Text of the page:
A guide to hybrid working
In 2020, when the world changed and spun everything into a new existence, offices were forced to shut and people were chained to their makeshift desks at home. Surrounded by family life, 2020 ushered in the leap of home working through necessity but now, with the existence of digital commuter technologies and the ease of which anyone, anywhere can work, questions are being asked about the old office life. Will we ever return to pre-2020 levels?
The answer is, probably not, but hybrid working is the answer that businesses need to adapt if they are to move with the technological shifts in office life.
Combining both remote and office-based work, hybrid work has become popular in recent years due to advancements in technology and as mentioned, the global pandemic. Hybrid working allows employees to have the best of both worlds – the flexibility and comfort of working from home, combined with the structure and collaboration of working in an office environment. In this guide, we’ll explore what hybrid working is, the benefits, and how to implement it successfully.
What is hybrid working?
Hybrid working is a flexible working arrangement that allows employees to divide their time between working from home and working in the office. This type of working arrangement can be tailored to each employee’s needs, based on factors such as their role, their preferences, and the demands of their job.
From busy parents who desperately try to juggle home and office life to those who want a better work/life balance, hybrid working can unlock people and organisational potential.
Benefits of hybrid working
For employees, hybrid working provides a better work-life balance, as they can work from home and avoid long commutes. This can help to reduce stress and improve overall well-being. Additionally, employees have greater flexibility to arrange their work schedule to suit their needs.
The average UK employee spends 59 minutes commuting – there and back – to the office whilst the average London based employee spends nearly 79 minutes per day. The time lost is part of the problem, but the associated costs, stress and travel management can lead to a poorer work and life balance.
For employers, hybrid working can lead to increased productivity and creativity. Studies have shown that remote workers tend to work longer hours than office-based workers, and are often more focused and efficient. Hybrid working can also help to reduce office costs, as companies may not need as much office space if some employees are working from home.
Implementing hybrid working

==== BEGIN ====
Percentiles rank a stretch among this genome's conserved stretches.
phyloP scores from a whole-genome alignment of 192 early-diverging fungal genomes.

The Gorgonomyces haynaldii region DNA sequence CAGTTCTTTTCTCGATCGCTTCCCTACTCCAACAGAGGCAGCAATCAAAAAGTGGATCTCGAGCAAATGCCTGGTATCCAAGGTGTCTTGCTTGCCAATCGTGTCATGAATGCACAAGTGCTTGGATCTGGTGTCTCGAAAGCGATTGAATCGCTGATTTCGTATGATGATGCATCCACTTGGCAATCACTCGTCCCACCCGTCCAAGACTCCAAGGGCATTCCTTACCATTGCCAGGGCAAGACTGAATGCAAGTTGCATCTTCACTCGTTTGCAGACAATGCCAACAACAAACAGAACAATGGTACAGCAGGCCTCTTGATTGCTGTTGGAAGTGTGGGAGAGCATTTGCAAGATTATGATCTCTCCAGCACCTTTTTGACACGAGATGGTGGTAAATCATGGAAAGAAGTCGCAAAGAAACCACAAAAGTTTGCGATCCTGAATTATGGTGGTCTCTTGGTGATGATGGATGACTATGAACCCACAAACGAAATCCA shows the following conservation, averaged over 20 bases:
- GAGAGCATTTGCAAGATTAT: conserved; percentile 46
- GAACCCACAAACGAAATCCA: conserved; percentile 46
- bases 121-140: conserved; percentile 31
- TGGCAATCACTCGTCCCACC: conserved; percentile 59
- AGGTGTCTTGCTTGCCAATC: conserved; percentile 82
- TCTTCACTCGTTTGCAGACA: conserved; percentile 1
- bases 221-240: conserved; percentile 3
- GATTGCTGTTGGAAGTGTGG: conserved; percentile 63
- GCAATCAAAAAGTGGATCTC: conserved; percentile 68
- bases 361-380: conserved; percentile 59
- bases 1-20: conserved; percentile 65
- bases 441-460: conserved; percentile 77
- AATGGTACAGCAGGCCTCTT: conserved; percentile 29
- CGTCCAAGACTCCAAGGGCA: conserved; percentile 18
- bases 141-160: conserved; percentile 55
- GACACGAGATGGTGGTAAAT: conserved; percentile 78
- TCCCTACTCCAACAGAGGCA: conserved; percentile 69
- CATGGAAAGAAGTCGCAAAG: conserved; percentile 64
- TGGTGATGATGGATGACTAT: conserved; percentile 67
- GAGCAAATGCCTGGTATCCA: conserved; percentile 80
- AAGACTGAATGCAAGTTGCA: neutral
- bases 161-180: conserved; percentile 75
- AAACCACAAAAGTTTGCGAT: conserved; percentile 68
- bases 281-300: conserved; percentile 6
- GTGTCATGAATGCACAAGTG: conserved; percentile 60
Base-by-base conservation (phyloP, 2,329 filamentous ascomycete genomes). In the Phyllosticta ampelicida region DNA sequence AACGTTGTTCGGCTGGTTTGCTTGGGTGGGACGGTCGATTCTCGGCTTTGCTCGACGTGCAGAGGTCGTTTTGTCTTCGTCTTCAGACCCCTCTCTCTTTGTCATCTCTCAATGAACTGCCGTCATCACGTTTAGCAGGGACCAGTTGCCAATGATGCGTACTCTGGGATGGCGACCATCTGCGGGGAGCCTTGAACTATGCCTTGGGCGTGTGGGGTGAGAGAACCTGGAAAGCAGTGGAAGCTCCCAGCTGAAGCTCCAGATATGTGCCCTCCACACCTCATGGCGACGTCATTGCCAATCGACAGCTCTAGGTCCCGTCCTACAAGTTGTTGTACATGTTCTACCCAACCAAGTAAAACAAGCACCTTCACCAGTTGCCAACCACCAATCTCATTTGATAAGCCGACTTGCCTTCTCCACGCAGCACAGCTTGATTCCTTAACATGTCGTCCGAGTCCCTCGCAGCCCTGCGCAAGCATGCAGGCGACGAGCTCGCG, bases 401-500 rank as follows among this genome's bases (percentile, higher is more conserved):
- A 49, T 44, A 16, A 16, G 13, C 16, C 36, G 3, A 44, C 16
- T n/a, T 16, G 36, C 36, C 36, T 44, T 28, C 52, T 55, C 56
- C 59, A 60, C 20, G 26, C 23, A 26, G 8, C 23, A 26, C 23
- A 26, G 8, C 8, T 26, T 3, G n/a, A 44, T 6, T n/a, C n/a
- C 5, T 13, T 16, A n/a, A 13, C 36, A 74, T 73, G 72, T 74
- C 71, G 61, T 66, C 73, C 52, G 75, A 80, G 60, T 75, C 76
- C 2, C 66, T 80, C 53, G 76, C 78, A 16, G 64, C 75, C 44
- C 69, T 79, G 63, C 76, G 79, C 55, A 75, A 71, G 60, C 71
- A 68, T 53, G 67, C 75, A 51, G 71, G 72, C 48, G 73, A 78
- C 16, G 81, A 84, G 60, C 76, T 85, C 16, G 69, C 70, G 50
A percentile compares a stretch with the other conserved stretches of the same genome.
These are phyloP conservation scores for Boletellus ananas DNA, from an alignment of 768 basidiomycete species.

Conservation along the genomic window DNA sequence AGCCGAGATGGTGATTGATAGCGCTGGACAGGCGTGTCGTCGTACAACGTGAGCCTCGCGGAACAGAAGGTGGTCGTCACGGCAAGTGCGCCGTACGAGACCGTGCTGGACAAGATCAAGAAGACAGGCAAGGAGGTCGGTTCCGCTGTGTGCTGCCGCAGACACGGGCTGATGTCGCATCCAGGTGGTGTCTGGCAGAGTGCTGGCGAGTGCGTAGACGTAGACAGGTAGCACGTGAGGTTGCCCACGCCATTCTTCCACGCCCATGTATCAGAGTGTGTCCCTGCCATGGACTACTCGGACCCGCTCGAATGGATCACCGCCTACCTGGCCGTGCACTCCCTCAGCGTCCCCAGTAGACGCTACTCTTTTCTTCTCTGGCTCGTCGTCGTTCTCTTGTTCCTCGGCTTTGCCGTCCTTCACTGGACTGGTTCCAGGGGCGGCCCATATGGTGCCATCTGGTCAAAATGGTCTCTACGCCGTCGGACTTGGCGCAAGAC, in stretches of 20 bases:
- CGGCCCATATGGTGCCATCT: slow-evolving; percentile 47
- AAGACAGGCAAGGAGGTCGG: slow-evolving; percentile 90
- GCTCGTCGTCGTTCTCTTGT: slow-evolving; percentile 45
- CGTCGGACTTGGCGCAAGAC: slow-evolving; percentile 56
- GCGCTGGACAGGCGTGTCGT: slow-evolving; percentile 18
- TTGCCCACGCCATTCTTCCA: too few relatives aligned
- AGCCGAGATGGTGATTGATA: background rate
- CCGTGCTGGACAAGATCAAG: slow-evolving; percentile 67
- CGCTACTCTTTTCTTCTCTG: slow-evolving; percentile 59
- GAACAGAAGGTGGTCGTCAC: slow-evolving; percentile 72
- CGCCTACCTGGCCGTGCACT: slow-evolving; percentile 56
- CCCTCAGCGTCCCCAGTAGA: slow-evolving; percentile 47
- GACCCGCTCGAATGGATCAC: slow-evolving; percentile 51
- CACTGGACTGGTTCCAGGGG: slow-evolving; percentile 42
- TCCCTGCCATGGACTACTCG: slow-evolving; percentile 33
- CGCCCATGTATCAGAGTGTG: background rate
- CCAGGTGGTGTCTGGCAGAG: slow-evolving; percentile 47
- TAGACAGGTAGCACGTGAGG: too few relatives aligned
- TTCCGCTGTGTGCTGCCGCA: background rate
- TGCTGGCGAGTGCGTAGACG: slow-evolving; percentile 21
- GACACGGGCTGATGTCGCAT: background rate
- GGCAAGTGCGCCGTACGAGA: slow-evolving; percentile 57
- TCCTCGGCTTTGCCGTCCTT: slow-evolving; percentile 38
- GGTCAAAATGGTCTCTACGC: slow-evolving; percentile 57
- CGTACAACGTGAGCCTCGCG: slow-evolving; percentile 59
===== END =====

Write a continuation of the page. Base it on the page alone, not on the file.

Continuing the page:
To implement hybrid working successfully, there are several key steps that companies can take:
Develop a clear policy: Companies should develop a clear policy on hybrid working, outlining the expectations and guidelines for employees. This policy should include information on what type of work can be done from home, and what type of work must be done in the office.
Invest in technology: To support hybrid working, companies need to invest in the right technology. This may include video conferencing software, collaboration tools, and cloud-based project management platforms.
Provide training and support: Companies should provide training and support for employees to help them transition to hybrid working. This may include training on how to use new technology, as well as guidance on how to work effectively from home.
Foster a culture of trust: To make hybrid working successful, companies need to foster a culture of trust. This means allowing employees to work from home, and trusting that they will get their work done.
Regular check-ins: Regular check-ins with employees are important to ensure that they are comfortable with the hybrid working arrangement, and to identify any issues that may need to be addressed.
The future of the office is, ironically, part time office work. Developing the correct infrastructure to support a hybrid working environment is key. It starts with developing a clear policy, investing in technology, providing training and support, fostering a culture of trust, and having regular check-ins.
So wouldn’t it be a good idea that hybrid working factors in an office that matches these ambitions. Open plan spaces where people can meet freely and allow ideas to grow or specialist rooms for meetings and presentations so that the time in the office is maximised? The modern office has to match the ambitions of the hybrid working culture and that’s where SketchLabs can help. Contact us today to find the perfect office fit for your business goals and build that hybrid team that deserves your attention.